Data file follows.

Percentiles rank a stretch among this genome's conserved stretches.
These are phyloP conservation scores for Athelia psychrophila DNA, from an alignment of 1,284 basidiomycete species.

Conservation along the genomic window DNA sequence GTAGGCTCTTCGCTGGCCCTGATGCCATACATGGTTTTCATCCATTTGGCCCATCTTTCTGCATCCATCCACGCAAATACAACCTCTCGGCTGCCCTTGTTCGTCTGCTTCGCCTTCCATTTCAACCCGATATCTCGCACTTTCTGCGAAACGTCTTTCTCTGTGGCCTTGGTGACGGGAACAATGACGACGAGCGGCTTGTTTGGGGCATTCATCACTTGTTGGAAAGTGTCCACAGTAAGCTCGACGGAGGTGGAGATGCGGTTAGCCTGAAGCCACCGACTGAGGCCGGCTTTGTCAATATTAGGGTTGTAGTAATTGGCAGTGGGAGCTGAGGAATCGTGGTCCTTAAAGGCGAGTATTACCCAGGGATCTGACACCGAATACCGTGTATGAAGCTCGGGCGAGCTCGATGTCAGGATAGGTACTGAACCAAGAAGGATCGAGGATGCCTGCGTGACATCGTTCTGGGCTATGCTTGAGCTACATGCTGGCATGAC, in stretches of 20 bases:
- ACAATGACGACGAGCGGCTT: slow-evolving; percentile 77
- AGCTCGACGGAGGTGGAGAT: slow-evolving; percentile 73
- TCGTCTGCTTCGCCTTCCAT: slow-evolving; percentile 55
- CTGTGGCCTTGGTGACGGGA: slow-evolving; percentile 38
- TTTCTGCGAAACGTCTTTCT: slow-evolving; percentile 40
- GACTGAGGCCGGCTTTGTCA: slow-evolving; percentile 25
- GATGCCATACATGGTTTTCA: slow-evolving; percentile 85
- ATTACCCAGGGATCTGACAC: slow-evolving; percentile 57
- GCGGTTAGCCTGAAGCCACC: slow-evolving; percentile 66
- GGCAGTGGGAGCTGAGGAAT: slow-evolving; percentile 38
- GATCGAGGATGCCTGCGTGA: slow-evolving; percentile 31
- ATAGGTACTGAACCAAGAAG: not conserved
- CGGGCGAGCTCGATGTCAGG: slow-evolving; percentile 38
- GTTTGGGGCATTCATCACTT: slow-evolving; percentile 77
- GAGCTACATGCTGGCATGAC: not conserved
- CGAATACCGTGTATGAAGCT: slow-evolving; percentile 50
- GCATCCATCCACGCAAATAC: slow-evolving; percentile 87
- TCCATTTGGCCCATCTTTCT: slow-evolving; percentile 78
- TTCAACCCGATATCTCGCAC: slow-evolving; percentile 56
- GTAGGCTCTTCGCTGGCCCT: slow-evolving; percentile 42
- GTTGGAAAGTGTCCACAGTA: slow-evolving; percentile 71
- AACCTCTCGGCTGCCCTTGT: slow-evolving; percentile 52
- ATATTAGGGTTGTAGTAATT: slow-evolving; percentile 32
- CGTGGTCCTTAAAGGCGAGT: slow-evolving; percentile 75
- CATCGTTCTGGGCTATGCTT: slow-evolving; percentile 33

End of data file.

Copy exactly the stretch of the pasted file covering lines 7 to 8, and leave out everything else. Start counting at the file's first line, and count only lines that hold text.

- CTGTGGCCTTGGTGACGGGA: slow-evolving; percentile 38
- TTTCTGCGAAACGTCTTTCT: slow-evolving; percentile 40